It seems only fitting that Olivia Carter, EAA 1143354, excelled in the swimming pool in the butterfly. As the 2021 NCAA champion in the 200-yard version of that event, Olivia is taking those ‘flying’ skills in a new direction. She recently announced she’d be retiring from swimming to focus on her career as a pilot, something she’s been interested in doing for some time.
“Growing up, my dad was a pilot, and so I watched him be a pilot and listened to all of his adventures, and was just very mesmerized by that as a child, and would ask to see pictures of the cockpit and all sorts of fun airplane nerd stuff,” she said. “He really kind of guided me along to increase my interest in aviation, and it got to a point where I was probably no more than four or five years old and I said, ‘Okay, I’m going to be a pilot. I know that I’m going to be a pilot.’”
Olivia flew with her father in the family’s Piper Pacer for a number of years before heading off to her freshman year at the University of Georgia, winning the SEC championship in the 200-yard butterfly. The summer after her freshman year, she earned her private pilot certificate and then transferred to the University of Michigan, where she’ll be graduating this December. It was as a Wolverine that she really made a name for herself in the swimming world, winning the Big Ten championship in the 200-yard butterfly three straight years, as well as the national title during her junior season. In addition, she competed at numerous international competitions over the years, placing highly in each of them. But despite all her swimming accomplishments, Olivia knew that the goal she had as a kid, to become a pilot, was what she wanted to do with her life.
This past summer, with her mind set that she was going to pursue her dream of becoming a pilot, she attended EAA AirVenture Oshkosh for the first time, having not been able to attend in years past because of her swimming commitments. After graduating from Michigan in December, she plans on enrolling in a flight school in early 2023 and making her way through the ratings she’ll need to become an airline pilot. Ultimately her goal is to one day fly for FedEx. In the meantime, Olivia flies in the family RV-10 with her dad.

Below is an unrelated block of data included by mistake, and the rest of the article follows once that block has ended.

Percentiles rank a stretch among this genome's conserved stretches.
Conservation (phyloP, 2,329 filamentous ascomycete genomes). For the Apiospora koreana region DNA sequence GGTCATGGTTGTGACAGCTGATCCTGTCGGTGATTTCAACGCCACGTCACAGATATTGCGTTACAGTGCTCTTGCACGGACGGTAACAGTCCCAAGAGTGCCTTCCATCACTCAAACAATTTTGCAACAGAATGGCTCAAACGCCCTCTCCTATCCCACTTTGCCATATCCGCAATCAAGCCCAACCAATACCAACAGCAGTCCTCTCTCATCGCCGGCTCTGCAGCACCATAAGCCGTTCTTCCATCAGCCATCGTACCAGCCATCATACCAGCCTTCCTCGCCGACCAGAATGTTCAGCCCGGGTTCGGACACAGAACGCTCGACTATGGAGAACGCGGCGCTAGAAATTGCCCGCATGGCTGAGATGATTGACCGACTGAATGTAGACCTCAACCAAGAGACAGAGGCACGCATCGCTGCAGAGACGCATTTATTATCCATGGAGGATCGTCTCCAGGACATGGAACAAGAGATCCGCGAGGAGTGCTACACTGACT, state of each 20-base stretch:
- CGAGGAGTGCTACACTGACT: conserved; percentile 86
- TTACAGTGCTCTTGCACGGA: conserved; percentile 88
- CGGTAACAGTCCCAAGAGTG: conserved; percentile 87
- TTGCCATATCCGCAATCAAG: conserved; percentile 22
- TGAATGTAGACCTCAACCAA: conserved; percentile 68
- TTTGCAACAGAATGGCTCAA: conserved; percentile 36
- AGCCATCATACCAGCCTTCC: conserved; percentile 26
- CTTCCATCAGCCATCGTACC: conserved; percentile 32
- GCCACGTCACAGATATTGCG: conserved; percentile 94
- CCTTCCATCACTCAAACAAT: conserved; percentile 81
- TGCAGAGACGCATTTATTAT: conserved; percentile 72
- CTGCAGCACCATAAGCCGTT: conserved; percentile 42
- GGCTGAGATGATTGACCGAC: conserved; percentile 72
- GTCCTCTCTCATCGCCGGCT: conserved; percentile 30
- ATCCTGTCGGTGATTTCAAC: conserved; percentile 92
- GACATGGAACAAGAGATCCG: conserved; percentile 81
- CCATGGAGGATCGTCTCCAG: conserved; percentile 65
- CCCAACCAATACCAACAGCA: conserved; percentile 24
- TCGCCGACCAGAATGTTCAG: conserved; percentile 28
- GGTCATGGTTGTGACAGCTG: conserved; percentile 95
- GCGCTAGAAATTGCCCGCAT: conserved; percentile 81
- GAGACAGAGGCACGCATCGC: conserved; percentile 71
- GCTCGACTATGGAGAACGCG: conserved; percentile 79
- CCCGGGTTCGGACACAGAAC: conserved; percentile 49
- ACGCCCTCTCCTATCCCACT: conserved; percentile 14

While swimming and aviation may not seem to go hand in hand, there are many lessons she’s learned during her development as a swimmer that she believes will come in handy as she transitions to her pilot career.
“I think one of the biggest things for me is dedication,” Olivia explained. “Swimming took a lot of my time, and some sacrifices in my social life and other areas of my life, and I think that, especially during flight school, I’m going to be dedicated to that. And it’s not easy, it’s not financially easy to get through that, but the dedication I’ve learned in swimming will definitely translate to my dedication in wanting to become a pilot, and being able to see the goal, the light at the end of the tunnel. For me, in my college years, the NCAA title was the goal. That was what I wanted to check off my list. And I think the same thing goes for flight training. Eventually, I want to be at an airline, and that’s kind of the big goal, the light at the end of the tunnel, and so I’m just working towards that, keeping that goal in mind.
“The training every single day [for swimming], the workout is hard. I’m tired, I just want to take a nap. And I think the same thing kind of goes towards flight training. I mean, the grind, the studying, the hours, all of this. But just really keeping that end goal in mind, I think that’s going to translate really well from the swimming world to the aviation world. Being okay with being a little bit uncomfortable, and being okay with accepting a challenge, and always learning, I think, too [will help]. There wasn’t a day that went by where I didn’t go to practice and think ‘I’m going to learn something today. Either that’s going to be learning something about my stroke, learning something about my body, learning something about the way that I race.’ I think the same thing goes with being a pilot, and even outside of flight training, you’re always learning something.”